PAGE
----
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Cambridge Centre for Smart Infrastructure and Construction

Transforming infrastructure through smarter information


We are living through the Fourth Industrial Revolution (Industry 4.0) moving from a period of relative data scarcity to an era of digital abundance. This brings significant changes to the ways we work and live – utilising data to inform better decision-making and bringing together infrastructure and technology to deliver better services and outcomes for people and the environment. Estimates of the global market for Smart Infrastructure and Smart Cities totals between £0.5 trillion and £2 trillion by 2025[1],[2].

There is huge potential for this digital transformation to improve people’s lives, delivering a more sustainable and equitable world “where infrastructure brings economic prosperity, improves living standards and provides a better quality of life to the billions of people for whom reliable, clean drinking water is still an aspiration; where society will be able to demand and receive a level of service and will be absolutely confident they will receive that service; where technology will enable us to understand in real time how our assets are performing and we will be able to intervene to maximise value for money.”[3]

In order to deliver on the transformative potential of this digital revolution, while facing the challenges of zero carbon and resource constraint, we need to recognise our infrastructure and cities as complex and interconnected systems requiring an equally connected and systems-based understanding and management to overcome silos “because silos in policy, decision-making, development and operation produce sub-optimal outcomes”. [4]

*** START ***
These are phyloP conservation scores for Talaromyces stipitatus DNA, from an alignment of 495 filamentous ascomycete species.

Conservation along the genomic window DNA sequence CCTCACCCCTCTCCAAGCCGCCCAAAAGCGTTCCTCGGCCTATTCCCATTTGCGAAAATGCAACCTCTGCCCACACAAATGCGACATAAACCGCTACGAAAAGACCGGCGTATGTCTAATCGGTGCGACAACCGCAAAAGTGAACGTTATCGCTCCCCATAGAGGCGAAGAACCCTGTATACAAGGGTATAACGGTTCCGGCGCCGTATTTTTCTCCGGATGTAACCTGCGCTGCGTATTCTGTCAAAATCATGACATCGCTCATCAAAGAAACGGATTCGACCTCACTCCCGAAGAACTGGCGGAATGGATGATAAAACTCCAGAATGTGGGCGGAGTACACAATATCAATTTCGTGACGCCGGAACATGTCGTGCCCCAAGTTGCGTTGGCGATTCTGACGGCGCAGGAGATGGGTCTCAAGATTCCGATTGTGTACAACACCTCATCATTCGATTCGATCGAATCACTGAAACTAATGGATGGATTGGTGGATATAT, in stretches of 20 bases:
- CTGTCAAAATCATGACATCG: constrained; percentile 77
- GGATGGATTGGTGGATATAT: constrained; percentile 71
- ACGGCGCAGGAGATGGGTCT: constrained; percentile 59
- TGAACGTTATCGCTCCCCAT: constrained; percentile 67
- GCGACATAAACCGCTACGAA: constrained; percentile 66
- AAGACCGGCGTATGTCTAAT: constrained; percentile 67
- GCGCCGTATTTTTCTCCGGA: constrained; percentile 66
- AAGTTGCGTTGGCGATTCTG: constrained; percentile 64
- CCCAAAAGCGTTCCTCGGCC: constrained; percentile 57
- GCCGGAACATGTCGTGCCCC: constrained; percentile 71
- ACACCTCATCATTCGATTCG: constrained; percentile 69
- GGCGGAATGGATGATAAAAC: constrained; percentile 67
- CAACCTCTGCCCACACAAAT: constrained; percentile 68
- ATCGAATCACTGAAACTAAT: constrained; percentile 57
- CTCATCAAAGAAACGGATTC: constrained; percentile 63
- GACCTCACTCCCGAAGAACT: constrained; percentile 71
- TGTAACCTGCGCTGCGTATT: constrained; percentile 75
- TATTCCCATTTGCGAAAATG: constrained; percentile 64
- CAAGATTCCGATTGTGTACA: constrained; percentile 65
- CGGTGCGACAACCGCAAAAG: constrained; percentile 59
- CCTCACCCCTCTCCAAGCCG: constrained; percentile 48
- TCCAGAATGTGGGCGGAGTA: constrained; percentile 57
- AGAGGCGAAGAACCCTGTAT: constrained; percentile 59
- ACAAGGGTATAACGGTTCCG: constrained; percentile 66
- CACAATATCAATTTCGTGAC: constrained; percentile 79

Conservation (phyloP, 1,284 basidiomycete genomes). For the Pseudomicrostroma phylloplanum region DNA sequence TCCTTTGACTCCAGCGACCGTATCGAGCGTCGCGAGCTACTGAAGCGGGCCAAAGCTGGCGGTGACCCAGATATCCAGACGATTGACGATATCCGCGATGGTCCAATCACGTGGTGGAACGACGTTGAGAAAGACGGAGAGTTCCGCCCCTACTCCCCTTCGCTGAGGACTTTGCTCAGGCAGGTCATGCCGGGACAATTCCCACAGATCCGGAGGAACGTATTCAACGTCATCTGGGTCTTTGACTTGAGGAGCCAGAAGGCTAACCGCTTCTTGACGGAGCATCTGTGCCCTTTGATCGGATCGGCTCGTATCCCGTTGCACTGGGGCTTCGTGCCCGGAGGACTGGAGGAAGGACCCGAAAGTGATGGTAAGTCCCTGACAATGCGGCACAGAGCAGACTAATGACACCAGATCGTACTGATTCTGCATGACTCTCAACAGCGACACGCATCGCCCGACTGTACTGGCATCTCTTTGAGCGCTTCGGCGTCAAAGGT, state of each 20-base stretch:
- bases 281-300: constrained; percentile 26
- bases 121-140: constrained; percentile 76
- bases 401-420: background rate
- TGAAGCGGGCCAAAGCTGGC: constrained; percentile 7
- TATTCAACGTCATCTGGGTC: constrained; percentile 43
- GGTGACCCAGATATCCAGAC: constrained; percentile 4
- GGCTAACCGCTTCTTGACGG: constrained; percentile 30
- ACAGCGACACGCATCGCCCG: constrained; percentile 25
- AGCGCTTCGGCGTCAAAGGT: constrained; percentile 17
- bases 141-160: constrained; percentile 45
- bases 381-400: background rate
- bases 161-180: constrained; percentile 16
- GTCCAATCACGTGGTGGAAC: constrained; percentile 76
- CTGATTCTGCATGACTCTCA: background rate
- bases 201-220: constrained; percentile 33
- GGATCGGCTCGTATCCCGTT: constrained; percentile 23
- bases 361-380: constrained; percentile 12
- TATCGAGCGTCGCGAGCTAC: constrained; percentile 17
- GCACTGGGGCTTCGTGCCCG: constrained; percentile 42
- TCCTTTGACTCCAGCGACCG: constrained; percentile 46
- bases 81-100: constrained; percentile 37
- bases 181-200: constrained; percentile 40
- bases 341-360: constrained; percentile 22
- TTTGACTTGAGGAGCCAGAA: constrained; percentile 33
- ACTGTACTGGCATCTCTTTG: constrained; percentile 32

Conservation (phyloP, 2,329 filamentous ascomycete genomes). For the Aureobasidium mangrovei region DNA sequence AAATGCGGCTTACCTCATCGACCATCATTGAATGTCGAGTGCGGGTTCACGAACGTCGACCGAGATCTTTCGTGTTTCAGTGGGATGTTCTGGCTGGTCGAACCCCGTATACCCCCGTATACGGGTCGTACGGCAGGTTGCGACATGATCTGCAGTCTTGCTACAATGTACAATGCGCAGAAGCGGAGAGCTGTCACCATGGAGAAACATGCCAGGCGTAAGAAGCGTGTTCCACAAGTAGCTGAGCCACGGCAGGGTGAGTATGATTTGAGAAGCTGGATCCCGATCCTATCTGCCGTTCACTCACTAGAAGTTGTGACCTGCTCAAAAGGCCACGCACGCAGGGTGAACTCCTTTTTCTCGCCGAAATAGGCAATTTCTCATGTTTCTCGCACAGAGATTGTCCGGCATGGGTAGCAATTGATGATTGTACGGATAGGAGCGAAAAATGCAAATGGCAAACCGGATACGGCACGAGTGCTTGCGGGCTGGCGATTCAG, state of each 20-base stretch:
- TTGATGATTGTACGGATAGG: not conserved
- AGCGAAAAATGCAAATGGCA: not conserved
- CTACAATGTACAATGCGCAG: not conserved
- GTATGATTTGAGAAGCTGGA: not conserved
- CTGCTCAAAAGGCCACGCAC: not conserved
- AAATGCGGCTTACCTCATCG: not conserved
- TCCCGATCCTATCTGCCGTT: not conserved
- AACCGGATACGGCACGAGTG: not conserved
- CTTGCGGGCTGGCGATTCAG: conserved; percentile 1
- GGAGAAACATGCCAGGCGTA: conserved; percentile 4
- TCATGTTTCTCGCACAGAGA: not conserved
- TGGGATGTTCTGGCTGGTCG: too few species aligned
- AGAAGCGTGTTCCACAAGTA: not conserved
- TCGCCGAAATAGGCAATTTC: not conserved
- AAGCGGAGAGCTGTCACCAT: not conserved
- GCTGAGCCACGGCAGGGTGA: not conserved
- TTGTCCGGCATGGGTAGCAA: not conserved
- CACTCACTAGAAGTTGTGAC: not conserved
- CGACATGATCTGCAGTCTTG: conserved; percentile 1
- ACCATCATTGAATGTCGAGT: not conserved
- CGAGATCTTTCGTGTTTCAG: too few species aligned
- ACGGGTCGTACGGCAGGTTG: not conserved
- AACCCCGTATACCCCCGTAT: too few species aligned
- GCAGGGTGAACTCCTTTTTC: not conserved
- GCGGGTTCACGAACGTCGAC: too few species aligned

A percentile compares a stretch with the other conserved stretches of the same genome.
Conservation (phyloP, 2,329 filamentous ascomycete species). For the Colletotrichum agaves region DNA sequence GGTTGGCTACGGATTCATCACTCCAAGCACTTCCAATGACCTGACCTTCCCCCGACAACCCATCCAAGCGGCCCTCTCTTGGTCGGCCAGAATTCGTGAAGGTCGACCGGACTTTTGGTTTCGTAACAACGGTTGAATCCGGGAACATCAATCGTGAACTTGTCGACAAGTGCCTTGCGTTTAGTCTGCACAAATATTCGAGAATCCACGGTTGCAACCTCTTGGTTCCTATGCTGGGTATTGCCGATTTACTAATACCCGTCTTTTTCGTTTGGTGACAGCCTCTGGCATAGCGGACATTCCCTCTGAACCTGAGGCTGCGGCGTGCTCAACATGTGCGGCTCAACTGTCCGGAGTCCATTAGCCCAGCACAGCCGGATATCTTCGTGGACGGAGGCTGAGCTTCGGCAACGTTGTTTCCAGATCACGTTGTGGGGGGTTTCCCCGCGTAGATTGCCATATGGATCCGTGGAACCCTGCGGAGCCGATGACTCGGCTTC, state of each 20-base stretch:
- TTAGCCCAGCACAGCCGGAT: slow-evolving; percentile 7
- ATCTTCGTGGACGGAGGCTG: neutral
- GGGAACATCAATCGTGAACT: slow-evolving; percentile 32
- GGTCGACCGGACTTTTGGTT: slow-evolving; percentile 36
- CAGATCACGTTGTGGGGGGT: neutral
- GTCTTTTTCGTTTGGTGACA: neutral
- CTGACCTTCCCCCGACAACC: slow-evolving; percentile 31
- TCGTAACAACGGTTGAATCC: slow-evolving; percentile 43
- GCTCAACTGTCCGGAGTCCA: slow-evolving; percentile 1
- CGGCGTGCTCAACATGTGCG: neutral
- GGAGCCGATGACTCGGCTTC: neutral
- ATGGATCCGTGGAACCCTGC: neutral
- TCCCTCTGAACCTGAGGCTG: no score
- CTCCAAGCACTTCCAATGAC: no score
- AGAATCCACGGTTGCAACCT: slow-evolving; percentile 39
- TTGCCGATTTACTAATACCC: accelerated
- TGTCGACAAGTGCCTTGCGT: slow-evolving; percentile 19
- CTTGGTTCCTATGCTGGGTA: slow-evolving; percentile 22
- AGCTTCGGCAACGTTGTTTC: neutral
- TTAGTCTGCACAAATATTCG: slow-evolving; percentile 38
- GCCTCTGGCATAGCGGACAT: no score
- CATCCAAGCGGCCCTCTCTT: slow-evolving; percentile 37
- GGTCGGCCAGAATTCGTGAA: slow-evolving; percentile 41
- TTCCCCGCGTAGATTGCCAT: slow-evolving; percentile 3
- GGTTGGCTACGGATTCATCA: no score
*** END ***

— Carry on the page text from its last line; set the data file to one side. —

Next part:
Achieving this requires built environment professionals who are trained in a broader range of disciplines and tools, bridging infrastructure and city management solutions and developing the opportunities presented by the digital economy.

DC2 works collaboratively and across disciplines to:

• Establish the body of knowledge in smart cities and infrastructure, and identify capability gaps
• Develop a competence framework that defines the skills and competence requirements
• Identify a research roadmap which will address the capability gaps
• Enable the development and delivery of education/training content that meets the requirements of industry and public sector stakeholders.


[1] The Smart City Market: Opportunities for the UK, BIS Research Paper No. 136, October 2013

[2] Strategic Opportunity Analysis of the Global Smart City Market, Frost and Sullivan report, August 2013

[3] Presidential Address of Prof Tim Broyd to the Institution of Civil Engineers, 1st November 2016. Accessed 20/12/2016 

[4] Flourishing Systems: Re-envisioning infrastructure as a platform for human flourishing 2020